Using Broad Commodities strategies in portfolio allocations
It is often easy to think of different portfolio building blocks or asset classes in isolation. While important, this risk missing a fundamental truth about the vast majority of investor portfolios: The majority of investor portfolios are not solely in stocks or solely in bonds or solely in commodities—they represent a diversified mix of these, sometimes including even more asset classes.
Commodities have been underperforming traditional asset classes
Now, human perception frequently focuses on competition and comparison. This is especially apparent in portfolio decisions. It tends to be very easy to discuss asset classes that have been performing particularly well, very difficult to discuss asset classes that have been underperforming, and it is nearly impossible to discuss asset classes that have had negative returns for extended periods.
No substitute for broad-based commodity allocations
We would also pause here to make a critical note, as we have discussed both commodity-related equities and managed futures with investors. At times, these allocations can compete for the sleeve of the portfolio where commodities may fit. However1:
- Commodity-related equities tend to have greater sensitivity to the broader equity markets than pure, diversified commodity investments. Additionally, businesses have earnings that are influenced by other factors than simply the movement of commodity prices.
- Managed futures investments, depending on how they are structured, might have a high degree of dependence on the manager—or at the very least the algorithmic approach that selects and weights the exposures. Some of these approaches can go either long or short, but again, properly managing this process is not simple and the return profile could look quite different than what would be implied by the movements of commodity prices alone.
Correlation: The critical building block for effective diversification
Thinking only about relative performance, however, risks making a significant oversight. Within a portfolio, one of the most critical elements regards how the different asset classes or sleeves move in relation to each other.
If we admit that we don’t know the direction or behaviour of the market ahead of time, having a portfolio of assets that tend to move with lower correlation could be quite valuable, as this would be one way to lower the overall volatility of the investment experience. Figure 1 indicates a few important reasons why commodities can serve this purpose:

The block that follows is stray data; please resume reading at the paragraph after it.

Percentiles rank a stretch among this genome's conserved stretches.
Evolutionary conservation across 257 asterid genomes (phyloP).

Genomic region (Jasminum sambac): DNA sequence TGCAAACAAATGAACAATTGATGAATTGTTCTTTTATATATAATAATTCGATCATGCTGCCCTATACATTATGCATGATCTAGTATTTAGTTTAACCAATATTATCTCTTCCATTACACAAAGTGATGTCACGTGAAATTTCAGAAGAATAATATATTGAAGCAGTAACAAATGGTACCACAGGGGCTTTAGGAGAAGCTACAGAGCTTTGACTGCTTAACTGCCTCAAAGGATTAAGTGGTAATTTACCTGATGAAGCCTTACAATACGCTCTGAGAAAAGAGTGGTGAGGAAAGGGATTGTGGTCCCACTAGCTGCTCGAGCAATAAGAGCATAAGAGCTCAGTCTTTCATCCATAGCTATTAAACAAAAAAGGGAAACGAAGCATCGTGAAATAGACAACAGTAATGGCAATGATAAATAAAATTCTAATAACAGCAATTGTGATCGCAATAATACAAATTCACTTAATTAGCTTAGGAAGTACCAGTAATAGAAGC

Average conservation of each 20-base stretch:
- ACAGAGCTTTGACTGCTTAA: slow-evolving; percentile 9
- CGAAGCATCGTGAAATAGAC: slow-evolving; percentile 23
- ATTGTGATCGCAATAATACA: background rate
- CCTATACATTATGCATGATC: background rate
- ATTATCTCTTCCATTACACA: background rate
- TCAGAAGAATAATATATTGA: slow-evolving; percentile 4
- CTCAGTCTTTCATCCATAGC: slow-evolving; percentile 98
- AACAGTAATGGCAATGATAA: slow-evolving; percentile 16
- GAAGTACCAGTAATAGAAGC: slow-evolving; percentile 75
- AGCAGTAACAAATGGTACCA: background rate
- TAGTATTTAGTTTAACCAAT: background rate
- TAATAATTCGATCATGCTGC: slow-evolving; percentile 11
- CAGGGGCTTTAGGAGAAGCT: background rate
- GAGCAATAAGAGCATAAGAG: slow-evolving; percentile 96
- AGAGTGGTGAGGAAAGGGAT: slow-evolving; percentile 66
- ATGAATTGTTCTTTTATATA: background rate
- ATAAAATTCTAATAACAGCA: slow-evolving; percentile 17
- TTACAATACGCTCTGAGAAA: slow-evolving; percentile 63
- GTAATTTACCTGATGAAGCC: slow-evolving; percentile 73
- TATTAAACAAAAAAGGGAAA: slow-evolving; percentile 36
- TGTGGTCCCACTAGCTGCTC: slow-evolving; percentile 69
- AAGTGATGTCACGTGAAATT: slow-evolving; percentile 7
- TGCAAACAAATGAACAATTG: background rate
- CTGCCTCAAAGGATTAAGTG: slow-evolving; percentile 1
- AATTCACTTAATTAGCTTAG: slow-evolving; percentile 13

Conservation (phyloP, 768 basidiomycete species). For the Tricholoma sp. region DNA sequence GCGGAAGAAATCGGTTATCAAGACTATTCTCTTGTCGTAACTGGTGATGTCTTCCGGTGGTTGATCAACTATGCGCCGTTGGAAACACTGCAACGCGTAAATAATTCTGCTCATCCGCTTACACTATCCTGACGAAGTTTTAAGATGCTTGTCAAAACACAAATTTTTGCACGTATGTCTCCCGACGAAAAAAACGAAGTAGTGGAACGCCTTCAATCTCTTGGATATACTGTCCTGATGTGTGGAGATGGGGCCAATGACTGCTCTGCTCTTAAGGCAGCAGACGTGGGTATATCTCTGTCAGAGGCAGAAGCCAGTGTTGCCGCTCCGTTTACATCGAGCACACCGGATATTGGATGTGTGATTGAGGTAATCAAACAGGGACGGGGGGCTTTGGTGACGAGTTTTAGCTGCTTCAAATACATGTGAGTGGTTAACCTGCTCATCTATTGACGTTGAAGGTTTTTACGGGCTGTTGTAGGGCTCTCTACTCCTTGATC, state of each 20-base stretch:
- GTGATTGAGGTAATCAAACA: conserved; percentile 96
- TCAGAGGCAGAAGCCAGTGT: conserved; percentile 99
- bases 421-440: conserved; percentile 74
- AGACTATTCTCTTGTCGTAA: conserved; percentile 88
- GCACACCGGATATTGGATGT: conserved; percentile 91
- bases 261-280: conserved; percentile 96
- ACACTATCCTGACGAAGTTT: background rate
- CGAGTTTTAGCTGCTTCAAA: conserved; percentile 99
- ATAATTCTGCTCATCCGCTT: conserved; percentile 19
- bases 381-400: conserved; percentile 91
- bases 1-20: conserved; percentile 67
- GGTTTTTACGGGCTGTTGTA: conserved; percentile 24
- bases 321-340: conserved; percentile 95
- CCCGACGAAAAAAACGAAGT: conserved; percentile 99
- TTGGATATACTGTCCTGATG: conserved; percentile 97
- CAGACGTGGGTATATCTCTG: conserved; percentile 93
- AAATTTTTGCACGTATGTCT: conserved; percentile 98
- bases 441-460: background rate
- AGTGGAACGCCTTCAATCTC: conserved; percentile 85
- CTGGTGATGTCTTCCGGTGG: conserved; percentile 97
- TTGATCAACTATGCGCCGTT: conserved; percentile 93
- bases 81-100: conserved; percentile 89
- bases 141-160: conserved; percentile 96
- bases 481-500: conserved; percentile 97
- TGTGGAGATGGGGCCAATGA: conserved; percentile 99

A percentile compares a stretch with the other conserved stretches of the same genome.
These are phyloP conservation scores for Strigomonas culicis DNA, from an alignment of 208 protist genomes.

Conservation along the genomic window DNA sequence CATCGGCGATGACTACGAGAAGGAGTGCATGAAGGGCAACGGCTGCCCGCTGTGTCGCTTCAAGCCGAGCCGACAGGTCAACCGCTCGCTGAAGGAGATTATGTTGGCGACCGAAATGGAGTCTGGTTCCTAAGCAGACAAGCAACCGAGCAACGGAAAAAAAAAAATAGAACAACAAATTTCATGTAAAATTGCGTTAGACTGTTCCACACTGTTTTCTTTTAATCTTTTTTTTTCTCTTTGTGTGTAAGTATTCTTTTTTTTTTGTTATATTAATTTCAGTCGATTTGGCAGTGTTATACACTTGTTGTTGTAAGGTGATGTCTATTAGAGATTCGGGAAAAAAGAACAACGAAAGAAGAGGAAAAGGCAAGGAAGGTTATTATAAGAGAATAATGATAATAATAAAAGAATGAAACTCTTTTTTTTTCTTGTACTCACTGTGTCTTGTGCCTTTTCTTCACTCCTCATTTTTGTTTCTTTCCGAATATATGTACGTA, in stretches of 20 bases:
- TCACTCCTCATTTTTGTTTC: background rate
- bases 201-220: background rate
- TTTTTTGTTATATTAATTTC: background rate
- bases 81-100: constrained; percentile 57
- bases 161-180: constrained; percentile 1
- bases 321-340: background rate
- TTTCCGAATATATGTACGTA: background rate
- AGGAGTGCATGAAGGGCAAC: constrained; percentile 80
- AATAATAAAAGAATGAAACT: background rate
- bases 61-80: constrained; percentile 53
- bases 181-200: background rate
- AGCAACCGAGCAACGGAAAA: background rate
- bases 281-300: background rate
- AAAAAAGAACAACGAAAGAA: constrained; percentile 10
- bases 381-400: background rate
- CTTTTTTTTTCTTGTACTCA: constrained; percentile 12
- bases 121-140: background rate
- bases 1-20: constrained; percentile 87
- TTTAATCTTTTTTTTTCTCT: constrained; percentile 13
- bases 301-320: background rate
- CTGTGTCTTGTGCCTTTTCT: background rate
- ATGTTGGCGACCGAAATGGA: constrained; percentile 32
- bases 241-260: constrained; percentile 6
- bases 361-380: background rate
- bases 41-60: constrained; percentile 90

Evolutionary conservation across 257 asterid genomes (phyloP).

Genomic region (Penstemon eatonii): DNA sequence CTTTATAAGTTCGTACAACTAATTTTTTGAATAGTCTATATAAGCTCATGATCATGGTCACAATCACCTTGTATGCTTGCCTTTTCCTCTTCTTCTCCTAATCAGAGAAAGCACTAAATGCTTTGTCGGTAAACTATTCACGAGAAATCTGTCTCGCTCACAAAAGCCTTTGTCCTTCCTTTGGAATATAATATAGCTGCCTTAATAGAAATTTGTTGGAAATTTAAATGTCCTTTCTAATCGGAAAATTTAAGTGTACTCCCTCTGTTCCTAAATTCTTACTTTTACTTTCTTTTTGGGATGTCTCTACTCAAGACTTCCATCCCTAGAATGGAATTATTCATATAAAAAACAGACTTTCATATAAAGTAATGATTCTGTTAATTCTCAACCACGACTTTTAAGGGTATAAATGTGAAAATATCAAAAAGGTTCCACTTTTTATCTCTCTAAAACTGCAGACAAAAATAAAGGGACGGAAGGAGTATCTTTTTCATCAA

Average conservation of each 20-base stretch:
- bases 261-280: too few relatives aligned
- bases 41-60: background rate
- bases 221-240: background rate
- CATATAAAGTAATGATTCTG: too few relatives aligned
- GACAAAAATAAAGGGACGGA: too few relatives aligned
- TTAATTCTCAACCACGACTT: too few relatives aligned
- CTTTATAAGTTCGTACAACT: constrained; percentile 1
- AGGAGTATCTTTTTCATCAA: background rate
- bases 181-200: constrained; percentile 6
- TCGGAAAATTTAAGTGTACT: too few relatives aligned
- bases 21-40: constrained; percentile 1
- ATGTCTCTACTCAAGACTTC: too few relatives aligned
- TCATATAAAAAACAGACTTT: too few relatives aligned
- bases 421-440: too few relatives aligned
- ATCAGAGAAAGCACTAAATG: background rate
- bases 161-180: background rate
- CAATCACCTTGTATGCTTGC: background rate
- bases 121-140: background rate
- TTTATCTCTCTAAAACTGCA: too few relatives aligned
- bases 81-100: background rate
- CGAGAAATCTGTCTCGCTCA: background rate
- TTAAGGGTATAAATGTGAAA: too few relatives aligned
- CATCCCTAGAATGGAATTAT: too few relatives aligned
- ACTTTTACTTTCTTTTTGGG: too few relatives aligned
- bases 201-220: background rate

- The Bloomberg Commodity Index had a correlation of 0.47 to the MSCI ACWI Index over the period, and the Bloomberg Commodity Index had a correlation of 0.34 to the Bloomberg Barclays Global Aggregate Index over the period. These figures indicate the potential to lower the volatility profile when added to these traditional asset classes.
- It is even more interesting to consider the correlations of the sub components of the Bloomberg Commodity Index to both the MSCI ACWI Index and to the Bloomberg Barclays Global Aggregate Index. Livestock, for example, tended to be the lowest. Industrial Metals tended to be the highest against the equities, whereas Precious Metals tended to be the highest against the fixed income.
- If one could accurate predict the top-performing sub component of the Bloomberg Commodity Index, then it would make sense to allocate in that direction. Since it is so challenging to do this, one of the best aspects to a broad-based commodity allocation becomes clear. Using Energy as one example, we can see that the highest correlation of returns was to Industrial Metals at 0.35. This makes sense—the dynamics impacting prices in the Energy sector would be unlikely to impact the dynamics in the other sectors in the same way.
Figure 1: Measuring the correlation building blocks of a Broad Commodities allocation
Source: Bloomberg, 31 January 1999 to 31 March 2019. You cannot invest directly in an index.
Historical performance is not an indication of future performance and any investments may go down in value.